Have you ever been in a situation where you do not know the structure of data that services are either consuming or publishing?
Did you know that you have to write a schema only once which defines the structure data and the same schema can be used as validation before sending & receiving data using Protocol Buffers?
In this tutorial, you will learn about using Protobuf. You will send & receive a message asynchronously using Protobuf with RabbitMQ.
Table Of Contents
- Bootstrapping Project
- Creating Protobuf Messages
- Publishing a Message
- Consuming a Message
This tutorial will be a hands-on demonstration. If you’d like to follow along, be sure you have the following:
- You have running Docker Composer in your machine.
- You have a basic understanding of Docker, GO, Rabbitmq.
Protobufs are the Messaging Contracts. They are schema that describes the structure of the message. These files are written in
.proto extension which is language-neutral i.e write once & use anywhere. Proto Messages are the structured schema that is inside
You will write Proto Messages and with the compiler called Proto Compiler, you can generate the code which will have a way to serialize & deserialize data into that format.
There are many benefits of using Messaging Contracts like Protobuf :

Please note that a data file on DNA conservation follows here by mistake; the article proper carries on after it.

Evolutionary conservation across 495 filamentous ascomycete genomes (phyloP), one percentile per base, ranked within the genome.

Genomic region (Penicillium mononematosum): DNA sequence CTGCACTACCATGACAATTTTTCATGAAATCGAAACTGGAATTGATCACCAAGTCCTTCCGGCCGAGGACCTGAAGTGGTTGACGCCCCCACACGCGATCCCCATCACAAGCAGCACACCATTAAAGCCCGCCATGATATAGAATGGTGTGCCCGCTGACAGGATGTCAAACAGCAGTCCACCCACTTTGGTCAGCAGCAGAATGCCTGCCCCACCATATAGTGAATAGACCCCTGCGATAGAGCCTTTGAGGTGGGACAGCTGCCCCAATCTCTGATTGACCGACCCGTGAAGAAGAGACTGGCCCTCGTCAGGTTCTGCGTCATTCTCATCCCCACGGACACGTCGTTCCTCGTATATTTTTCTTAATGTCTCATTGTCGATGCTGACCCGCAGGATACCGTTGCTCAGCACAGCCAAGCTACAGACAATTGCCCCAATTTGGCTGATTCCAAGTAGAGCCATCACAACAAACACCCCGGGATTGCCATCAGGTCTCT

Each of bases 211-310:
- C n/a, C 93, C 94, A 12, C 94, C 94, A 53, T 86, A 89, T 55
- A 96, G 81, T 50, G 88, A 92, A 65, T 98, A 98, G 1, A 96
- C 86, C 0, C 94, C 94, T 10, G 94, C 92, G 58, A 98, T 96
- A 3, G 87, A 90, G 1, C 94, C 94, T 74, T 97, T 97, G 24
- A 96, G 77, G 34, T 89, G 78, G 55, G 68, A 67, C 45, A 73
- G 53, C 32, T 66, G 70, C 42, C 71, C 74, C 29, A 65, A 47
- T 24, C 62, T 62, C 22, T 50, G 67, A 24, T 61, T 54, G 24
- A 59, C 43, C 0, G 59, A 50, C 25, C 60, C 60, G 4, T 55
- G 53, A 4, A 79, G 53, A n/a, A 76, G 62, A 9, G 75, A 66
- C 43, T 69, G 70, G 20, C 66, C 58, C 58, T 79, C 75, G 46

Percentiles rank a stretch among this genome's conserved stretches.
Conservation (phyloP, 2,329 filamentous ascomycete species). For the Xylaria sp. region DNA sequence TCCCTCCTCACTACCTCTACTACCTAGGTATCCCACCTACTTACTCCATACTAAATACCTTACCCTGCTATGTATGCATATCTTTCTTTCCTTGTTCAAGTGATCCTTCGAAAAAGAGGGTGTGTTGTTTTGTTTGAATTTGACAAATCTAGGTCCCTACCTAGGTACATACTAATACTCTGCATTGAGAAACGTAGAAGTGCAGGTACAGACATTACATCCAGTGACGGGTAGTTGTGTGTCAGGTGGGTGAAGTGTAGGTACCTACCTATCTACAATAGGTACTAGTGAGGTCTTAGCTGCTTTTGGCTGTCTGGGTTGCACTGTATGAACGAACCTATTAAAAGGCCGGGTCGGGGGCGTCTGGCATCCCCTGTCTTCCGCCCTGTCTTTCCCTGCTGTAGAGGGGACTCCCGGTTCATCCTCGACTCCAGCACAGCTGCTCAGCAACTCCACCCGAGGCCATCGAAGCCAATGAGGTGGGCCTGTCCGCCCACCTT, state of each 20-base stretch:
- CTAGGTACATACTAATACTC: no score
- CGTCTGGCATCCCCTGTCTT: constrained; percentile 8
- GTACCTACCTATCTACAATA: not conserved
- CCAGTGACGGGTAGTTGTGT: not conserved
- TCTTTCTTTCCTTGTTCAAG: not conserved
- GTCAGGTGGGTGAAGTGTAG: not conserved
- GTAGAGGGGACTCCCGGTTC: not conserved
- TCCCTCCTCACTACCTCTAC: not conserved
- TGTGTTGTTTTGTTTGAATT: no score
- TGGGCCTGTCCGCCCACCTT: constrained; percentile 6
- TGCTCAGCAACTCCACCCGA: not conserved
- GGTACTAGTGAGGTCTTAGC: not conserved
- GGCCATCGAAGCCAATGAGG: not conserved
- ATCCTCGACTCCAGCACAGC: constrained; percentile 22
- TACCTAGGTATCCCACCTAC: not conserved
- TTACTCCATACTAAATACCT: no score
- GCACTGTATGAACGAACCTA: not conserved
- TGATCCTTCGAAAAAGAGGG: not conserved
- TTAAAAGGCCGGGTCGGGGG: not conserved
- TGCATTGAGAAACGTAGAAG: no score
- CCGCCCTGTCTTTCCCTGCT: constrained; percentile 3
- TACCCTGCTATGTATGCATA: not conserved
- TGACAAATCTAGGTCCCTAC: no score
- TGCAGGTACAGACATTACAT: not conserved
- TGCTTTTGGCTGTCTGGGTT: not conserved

- With these Proto Messages, you will know what type of data you are sending & receiving
- Serves as a documentation
- Supports validation for serializing & deserializing
- Proto messages are language-neutral and it supports various programming languages which means you can publish messages from Go & start consuming them from Php / Node etc
For creating a new test project follow the steps below:
docker-compose.yamlfrom this repository which will dockerized Go source code, Proto compiler & RabbitMQ
- Create a file
publish.gowhere you will write some code to publish events
- Create a file
consume.gowhere you will write some code to consume events
Creating Protobuf Messages
In an application, while you sending messages you will serialize data using the definition from Proto Messages. And when consuming messages you will deserialize them using the same Proto Messages. Let's create a Proto Message so your services can use them to send and receive messages.
- Create a folder
messagesand inside that folder create a file called
user_registered.gocopy the following codes. Let's understand the code
syntaxdefines which proto version you are going to use
go_packagedefines the path where all your generated Protobuf code will be into
`import “validate/validate.proto”;it is importing the validator so that you can validate message using various rules without writing it by yourself
- All message starts with a message keyword followed by name of the message. Inside the block, you can write key-value pairs where the key defines name & type & the value defines its order & rules if there are any. In our case, you are defining the first field
userIdwhich is an integer and should be greater than 0 and the next is an email which is a string and should not be empty.